Not since the days of Cecil B. DeMille's glorious extravaganzas have movie audiences been able to sit in rapture of anything as truly Hollywood as "Caesar and Cleopatra." It fits all the adjectives a cinema press-agent can wholesale: colossal, stupendous, terrific. Scenes of giant Egyptian idols against a red, evening sky, the sand-swept Sphinx, the great columns of Cleopatra's palace, are all magnificent, but unhappily they obscure the important element-a scenario by Bernard Shaw.
Despite its two-hour length, "Caesar and Cleopatra" never begins to take shape. At every moment it seems as if the action and dialogue might move towards some unity, and then the cameral swings back to the spectacle of a thousand exotic extras milling in the shadow of a fabulous temple. The development of Caesar, the materialist with an idealistic end, comes in snatches of crisp Shavian dialogue, but the entire effect is uneven and erratic. As the Roman conqueror, Claude Rains is excellent. He plays his part with intelligence and a calmness unmoved by the grandeur about him. Vivian Leigh is an effective contrast as Cleopatra, the girlish queen. Flora Robson, as Ftatateeta, a weird combination of killer and nurse, handles herself with barbaric competence. Stewart Granger, who looks like the muscular product of a California beach, manages adequately to make about half the audience squeal ecstatically.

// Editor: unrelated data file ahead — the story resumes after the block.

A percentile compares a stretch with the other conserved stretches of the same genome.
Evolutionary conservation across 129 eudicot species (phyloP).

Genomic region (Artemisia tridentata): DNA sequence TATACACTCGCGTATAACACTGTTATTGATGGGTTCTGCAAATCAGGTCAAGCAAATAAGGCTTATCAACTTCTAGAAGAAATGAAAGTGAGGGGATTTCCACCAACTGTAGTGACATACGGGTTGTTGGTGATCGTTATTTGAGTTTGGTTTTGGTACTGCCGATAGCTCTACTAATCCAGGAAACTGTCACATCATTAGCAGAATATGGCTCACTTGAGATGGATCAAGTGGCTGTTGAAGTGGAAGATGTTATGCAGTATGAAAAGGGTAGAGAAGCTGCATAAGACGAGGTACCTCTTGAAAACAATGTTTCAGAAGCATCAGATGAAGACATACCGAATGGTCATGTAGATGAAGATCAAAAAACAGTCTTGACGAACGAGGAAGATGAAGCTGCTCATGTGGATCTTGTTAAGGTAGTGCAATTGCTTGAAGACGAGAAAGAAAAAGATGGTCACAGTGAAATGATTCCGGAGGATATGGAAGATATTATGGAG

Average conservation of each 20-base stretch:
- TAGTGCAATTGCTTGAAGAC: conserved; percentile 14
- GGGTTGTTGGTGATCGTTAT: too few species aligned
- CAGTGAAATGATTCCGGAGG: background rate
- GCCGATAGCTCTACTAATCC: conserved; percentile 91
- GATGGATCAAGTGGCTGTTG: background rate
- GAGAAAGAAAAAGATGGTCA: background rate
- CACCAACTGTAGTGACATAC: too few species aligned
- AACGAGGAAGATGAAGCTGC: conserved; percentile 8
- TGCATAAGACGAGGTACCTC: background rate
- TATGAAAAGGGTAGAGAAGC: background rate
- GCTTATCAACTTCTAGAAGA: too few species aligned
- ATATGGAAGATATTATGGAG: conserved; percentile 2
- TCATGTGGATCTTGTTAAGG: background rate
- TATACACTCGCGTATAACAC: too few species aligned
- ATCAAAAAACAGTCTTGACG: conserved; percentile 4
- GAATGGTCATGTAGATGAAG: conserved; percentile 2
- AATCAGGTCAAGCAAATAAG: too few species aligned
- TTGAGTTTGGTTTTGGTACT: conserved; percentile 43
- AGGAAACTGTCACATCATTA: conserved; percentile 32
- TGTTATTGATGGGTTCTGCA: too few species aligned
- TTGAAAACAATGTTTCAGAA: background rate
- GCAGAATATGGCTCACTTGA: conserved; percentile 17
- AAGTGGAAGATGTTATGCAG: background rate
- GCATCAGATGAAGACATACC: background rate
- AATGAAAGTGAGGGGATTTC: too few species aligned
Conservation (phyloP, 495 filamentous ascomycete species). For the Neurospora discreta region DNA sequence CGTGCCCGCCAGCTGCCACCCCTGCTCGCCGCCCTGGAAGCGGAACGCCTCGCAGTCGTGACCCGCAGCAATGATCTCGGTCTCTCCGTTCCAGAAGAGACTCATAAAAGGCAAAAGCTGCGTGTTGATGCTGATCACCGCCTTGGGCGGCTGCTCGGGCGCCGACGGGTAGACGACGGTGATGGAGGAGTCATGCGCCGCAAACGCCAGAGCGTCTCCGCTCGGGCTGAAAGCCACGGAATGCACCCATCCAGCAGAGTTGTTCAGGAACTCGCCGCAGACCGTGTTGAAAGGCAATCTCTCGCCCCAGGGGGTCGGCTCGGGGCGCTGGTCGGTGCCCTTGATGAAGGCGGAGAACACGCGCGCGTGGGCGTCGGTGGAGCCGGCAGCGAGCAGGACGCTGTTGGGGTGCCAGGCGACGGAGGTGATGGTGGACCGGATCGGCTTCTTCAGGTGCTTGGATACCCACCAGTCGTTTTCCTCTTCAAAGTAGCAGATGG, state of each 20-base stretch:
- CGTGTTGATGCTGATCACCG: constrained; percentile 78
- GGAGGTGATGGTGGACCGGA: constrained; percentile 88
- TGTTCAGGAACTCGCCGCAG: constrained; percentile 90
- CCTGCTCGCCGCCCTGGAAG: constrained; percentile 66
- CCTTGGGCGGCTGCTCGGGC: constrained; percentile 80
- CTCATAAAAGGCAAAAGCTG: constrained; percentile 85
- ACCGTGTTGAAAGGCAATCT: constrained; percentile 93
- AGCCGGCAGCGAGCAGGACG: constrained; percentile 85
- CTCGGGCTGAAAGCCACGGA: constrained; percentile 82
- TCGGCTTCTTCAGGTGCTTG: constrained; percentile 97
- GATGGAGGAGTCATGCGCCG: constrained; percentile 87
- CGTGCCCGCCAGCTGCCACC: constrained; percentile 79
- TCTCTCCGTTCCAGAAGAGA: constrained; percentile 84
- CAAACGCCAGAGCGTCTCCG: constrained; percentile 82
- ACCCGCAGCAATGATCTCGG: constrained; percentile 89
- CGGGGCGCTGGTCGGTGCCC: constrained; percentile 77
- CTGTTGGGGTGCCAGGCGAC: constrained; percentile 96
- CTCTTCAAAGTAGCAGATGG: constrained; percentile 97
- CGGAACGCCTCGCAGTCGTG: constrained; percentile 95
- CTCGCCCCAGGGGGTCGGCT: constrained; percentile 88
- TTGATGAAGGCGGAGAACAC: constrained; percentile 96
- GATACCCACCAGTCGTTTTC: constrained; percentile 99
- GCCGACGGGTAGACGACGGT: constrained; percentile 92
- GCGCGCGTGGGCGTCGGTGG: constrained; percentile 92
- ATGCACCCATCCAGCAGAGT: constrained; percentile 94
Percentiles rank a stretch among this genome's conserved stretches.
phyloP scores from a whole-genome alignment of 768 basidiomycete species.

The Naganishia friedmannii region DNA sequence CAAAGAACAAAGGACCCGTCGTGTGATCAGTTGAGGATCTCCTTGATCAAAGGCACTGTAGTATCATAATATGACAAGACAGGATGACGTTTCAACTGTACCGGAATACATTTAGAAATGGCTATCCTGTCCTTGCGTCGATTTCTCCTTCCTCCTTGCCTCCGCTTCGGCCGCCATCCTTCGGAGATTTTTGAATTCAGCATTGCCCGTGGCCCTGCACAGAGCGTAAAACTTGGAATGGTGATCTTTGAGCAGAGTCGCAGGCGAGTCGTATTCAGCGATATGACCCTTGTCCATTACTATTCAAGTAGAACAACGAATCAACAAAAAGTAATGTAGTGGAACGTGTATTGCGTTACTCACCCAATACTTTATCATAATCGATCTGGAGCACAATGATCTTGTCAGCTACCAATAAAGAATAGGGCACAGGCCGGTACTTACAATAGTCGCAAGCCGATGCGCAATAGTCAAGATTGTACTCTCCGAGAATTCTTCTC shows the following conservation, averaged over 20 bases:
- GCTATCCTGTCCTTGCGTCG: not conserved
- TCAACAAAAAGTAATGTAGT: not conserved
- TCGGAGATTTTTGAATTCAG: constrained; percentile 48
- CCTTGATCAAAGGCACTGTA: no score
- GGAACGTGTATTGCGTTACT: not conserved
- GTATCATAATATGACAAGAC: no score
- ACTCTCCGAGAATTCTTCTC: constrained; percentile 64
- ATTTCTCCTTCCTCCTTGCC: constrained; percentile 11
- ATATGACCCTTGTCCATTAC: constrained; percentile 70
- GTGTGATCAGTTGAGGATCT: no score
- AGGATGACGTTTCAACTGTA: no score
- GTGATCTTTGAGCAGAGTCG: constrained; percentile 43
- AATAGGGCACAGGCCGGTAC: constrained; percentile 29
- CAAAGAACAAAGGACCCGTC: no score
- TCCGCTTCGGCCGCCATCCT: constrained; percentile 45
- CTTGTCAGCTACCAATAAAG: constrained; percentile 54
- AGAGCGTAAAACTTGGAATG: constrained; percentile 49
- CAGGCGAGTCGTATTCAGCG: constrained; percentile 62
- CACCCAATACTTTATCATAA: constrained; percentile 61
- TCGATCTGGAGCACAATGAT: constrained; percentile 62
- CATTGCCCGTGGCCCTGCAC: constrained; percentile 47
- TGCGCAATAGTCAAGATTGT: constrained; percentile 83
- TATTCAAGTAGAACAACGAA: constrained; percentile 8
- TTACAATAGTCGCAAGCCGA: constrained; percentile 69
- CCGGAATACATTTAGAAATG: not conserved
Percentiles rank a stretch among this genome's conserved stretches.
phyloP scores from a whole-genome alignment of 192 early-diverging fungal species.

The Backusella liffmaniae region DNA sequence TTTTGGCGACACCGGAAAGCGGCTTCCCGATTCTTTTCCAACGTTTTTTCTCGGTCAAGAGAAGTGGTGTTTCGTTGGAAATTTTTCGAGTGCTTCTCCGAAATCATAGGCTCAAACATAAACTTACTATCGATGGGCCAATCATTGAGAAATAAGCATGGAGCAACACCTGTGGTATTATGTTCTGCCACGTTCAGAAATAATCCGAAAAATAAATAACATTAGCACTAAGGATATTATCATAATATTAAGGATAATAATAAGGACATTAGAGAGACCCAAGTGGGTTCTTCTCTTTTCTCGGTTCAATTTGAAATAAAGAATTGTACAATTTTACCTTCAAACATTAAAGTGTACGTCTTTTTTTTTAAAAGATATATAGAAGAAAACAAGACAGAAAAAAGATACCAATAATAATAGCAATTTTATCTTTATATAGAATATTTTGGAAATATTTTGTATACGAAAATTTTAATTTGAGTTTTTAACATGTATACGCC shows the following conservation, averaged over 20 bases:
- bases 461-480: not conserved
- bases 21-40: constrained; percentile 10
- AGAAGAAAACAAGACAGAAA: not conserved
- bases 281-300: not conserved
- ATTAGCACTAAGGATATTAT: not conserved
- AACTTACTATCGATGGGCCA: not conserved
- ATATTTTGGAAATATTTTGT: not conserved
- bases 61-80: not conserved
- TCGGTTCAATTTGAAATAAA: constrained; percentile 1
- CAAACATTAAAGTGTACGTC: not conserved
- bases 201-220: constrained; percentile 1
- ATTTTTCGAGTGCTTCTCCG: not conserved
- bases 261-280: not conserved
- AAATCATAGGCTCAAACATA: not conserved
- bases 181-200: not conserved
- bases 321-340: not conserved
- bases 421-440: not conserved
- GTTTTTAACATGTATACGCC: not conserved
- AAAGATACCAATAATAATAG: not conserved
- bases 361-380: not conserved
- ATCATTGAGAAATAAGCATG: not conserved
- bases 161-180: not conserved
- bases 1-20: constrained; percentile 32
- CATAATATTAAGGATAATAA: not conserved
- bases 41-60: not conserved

The full-page advertisements and the crowing of public-relations counsels will probably fail to convince American audiences that the three millions spent on "Caeser and Cleopatra" were worth it all. The film lacks a concentration of Shaw's humor and a unity of his ideas. On the whole, it is quite a tedious evening.